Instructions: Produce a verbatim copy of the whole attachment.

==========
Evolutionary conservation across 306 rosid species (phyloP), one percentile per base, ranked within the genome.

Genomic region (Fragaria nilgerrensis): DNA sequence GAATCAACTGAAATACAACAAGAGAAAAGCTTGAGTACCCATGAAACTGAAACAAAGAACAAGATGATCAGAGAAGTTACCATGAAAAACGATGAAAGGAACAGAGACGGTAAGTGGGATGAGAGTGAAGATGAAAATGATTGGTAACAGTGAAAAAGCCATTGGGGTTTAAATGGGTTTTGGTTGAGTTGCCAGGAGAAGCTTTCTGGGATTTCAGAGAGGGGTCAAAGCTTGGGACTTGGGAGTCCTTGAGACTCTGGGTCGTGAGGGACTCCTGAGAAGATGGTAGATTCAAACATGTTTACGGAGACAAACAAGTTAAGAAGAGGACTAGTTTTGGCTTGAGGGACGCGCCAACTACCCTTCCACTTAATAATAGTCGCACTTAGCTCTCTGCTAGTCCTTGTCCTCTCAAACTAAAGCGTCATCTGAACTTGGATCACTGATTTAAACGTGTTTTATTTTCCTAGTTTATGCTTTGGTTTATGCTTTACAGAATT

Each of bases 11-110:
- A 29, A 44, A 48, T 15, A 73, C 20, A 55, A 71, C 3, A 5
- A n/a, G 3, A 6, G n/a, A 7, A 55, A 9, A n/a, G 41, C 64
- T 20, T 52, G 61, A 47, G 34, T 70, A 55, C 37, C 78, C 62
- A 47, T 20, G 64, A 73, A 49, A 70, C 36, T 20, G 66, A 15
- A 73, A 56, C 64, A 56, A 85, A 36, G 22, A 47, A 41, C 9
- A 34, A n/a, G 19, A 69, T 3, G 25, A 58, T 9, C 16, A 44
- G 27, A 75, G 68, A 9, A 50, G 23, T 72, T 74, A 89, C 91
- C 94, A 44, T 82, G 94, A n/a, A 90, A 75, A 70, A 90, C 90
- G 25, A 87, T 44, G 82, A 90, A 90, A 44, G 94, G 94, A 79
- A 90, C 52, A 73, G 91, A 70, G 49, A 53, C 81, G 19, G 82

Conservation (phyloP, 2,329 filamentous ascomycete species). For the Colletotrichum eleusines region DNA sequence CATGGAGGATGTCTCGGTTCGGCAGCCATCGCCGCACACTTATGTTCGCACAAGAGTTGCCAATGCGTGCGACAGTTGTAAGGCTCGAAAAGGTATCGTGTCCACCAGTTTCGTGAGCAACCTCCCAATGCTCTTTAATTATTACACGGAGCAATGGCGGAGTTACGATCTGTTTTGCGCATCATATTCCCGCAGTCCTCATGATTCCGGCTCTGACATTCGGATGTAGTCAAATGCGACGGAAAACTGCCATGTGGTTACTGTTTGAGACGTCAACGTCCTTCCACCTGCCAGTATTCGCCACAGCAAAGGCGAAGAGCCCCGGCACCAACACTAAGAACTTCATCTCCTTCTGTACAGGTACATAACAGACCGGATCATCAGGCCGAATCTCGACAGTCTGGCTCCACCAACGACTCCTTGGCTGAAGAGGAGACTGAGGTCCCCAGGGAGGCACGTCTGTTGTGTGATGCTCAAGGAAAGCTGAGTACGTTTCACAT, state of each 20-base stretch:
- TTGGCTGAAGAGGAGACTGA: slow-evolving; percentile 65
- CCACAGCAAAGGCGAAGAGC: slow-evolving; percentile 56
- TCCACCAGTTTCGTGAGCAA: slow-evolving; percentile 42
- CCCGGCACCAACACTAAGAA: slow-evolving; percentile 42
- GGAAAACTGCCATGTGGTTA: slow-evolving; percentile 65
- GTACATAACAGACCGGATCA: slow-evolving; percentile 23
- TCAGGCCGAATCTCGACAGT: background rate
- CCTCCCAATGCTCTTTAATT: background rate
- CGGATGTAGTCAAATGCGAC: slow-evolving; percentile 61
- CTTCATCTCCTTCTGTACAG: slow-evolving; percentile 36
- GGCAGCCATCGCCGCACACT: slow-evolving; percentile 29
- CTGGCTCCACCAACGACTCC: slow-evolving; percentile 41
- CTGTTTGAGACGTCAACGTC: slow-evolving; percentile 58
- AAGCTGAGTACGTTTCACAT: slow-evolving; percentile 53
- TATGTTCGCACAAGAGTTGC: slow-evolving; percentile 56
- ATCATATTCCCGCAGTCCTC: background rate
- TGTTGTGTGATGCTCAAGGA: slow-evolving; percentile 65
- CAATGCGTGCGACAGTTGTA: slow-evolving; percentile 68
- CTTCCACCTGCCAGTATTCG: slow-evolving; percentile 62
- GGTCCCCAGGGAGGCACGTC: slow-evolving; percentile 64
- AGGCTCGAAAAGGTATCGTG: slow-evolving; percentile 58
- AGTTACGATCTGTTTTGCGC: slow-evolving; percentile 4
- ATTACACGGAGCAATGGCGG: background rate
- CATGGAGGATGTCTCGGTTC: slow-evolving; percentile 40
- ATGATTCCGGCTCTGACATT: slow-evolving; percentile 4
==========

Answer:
Evolutionary conservation across 306 rosid species (phyloP), one percentile per base, ranked within the genome.

Genomic region (Fragaria nilgerrensis): DNA sequence GAATCAACTGAAATACAACAAGAGAAAAGCTTGAGTACCCATGAAACTGAAACAAAGAACAAGATGATCAGAGAAGTTACCATGAAAAACGATGAAAGGAACAGAGACGGTAAGTGGGATGAGAGTGAAGATGAAAATGATTGGTAACAGTGAAAAAGCCATTGGGGTTTAAATGGGTTTTGGTTGAGTTGCCAGGAGAAGCTTTCTGGGATTTCAGAGAGGGGTCAAAGCTTGGGACTTGGGAGTCCTTGAGACTCTGGGTCGTGAGGGACTCCTGAGAAGATGGTAGATTCAAACATGTTTACGGAGACAAACAAGTTAAGAAGAGGACTAGTTTTGGCTTGAGGGACGCGCCAACTACCCTTCCACTTAATAATAGTCGCACTTAGCTCTCTGCTAGTCCTTGTCCTCTCAAACTAAAGCGTCATCTGAACTTGGATCACTGATTTAAACGTGTTTTATTTTCCTAGTTTATGCTTTGGTTTATGCTTTACAGAATT

Each of bases 11-110:
- A 29, A 44, A 48, T 15, A 73, C 20, A 55, A 71, C 3, A 5
- A n/a, G 3, A 6, G n/a, A 7, A 55, A 9, A n/a, G 41, C 64
- T 20, T 52, G 61, A 47, G 34, T 70, A 55, C 37, C 78, C 62
- A 47, T 20, G 64, A 73, A 49, A 70, C 36, T 20, G 66, A 15
- A 73, A 56, C 64, A 56, A 85, A 36, G 22, A 47, A 41, C 9
- A 34, A n/a, G 19, A 69, T 3, G 25, A 58, T 9, C 16, A 44
- G 27, A 75, G 68, A 9, A 50, G 23, T 72, T 74, A 89, C 91
- C 94, A 44, T 82, G 94, A n/a, A 90, A 75, A 70, A 90, C 90
- G 25, A 87, T 44, G 82, A 90, A 90, A 44, G 94, G 94, A 79
- A 90, C 52, A 73, G 91, A 70, G 49, A 53, C 81, G 19, G 82

Conservation (phyloP, 2,329 filamentous ascomycete species). For the Colletotrichum eleusines region DNA sequence CATGGAGGATGTCTCGGTTCGGCAGCCATCGCCGCACACTTATGTTCGCACAAGAGTTGCCAATGCGTGCGACAGTTGTAAGGCTCGAAAAGGTATCGTGTCCACCAGTTTCGTGAGCAACCTCCCAATGCTCTTTAATTATTACACGGAGCAATGGCGGAGTTACGATCTGTTTTGCGCATCATATTCCCGCAGTCCTCATGATTCCGGCTCTGACATTCGGATGTAGTCAAATGCGACGGAAAACTGCCATGTGGTTACTGTTTGAGACGTCAACGTCCTTCCACCTGCCAGTATTCGCCACAGCAAAGGCGAAGAGCCCCGGCACCAACACTAAGAACTTCATCTCCTTCTGTACAGGTACATAACAGACCGGATCATCAGGCCGAATCTCGACAGTCTGGCTCCACCAACGACTCCTTGGCTGAAGAGGAGACTGAGGTCCCCAGGGAGGCACGTCTGTTGTGTGATGCTCAAGGAAAGCTGAGTACGTTTCACAT, state of each 20-base stretch:
- TTGGCTGAAGAGGAGACTGA: slow-evolving; percentile 65
- CCACAGCAAAGGCGAAGAGC: slow-evolving; percentile 56
- TCCACCAGTTTCGTGAGCAA: slow-evolving; percentile 42
- CCCGGCACCAACACTAAGAA: slow-evolving; percentile 42
- GGAAAACTGCCATGTGGTTA: slow-evolving; percentile 65
- GTACATAACAGACCGGATCA: slow-evolving; percentile 23
- TCAGGCCGAATCTCGACAGT: background rate
- CCTCCCAATGCTCTTTAATT: background rate
- CGGATGTAGTCAAATGCGAC: slow-evolving; percentile 61
- CTTCATCTCCTTCTGTACAG: slow-evolving; percentile 36
- GGCAGCCATCGCCGCACACT: slow-evolving; percentile 29
- CTGGCTCCACCAACGACTCC: slow-evolving; percentile 41
- CTGTTTGAGACGTCAACGTC: slow-evolving; percentile 58
- AAGCTGAGTACGTTTCACAT: slow-evolving; percentile 53
- TATGTTCGCACAAGAGTTGC: slow-evolving; percentile 56
- ATCATATTCCCGCAGTCCTC: background rate
- TGTTGTGTGATGCTCAAGGA: slow-evolving; percentile 65
- CAATGCGTGCGACAGTTGTA: slow-evolving; percentile 68
- CTTCCACCTGCCAGTATTCG: slow-evolving; percentile 62
- GGTCCCCAGGGAGGCACGTC: slow-evolving; percentile 64
- AGGCTCGAAAAGGTATCGTG: slow-evolving; percentile 58
- AGTTACGATCTGTTTTGCGC: slow-evolving; percentile 4
- ATTACACGGAGCAATGGCGG: background rate
- CATGGAGGATGTCTCGGTTC: slow-evolving; percentile 40
- ATGATTCCGGCTCTGACATT: slow-evolving; percentile 4